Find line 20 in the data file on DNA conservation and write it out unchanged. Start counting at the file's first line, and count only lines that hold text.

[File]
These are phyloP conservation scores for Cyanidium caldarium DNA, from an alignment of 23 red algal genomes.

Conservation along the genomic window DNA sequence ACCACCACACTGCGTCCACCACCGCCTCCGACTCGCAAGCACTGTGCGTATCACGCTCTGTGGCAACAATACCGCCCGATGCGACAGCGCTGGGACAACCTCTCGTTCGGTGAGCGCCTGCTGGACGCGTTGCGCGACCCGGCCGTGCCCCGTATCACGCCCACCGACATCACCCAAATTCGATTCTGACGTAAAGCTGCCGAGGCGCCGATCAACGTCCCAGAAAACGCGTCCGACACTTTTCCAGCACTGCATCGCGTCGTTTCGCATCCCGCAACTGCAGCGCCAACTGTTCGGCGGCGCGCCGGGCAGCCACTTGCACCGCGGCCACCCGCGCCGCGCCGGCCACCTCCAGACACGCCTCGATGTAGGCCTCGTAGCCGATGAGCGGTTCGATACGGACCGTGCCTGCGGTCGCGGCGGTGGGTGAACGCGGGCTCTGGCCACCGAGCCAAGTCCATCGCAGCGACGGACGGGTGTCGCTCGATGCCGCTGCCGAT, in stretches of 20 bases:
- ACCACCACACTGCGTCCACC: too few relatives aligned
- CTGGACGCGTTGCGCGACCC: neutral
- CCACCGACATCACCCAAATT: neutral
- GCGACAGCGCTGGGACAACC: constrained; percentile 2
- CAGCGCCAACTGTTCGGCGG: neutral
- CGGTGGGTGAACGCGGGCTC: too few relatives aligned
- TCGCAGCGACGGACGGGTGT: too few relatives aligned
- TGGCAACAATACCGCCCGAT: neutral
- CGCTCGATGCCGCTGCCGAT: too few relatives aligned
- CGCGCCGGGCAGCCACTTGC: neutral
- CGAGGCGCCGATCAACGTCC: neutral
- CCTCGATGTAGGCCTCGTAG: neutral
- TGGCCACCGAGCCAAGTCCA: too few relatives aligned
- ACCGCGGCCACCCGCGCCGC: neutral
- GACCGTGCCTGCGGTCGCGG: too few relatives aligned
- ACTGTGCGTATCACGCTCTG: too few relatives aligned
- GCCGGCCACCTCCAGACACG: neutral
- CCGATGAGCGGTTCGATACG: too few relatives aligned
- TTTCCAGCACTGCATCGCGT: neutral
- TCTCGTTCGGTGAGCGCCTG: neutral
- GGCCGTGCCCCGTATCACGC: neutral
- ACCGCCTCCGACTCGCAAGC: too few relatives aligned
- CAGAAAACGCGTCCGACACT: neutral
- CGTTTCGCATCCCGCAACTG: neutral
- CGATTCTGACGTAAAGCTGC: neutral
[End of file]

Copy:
- CCGATGAGCGGTTCGATACG: too few relatives aligned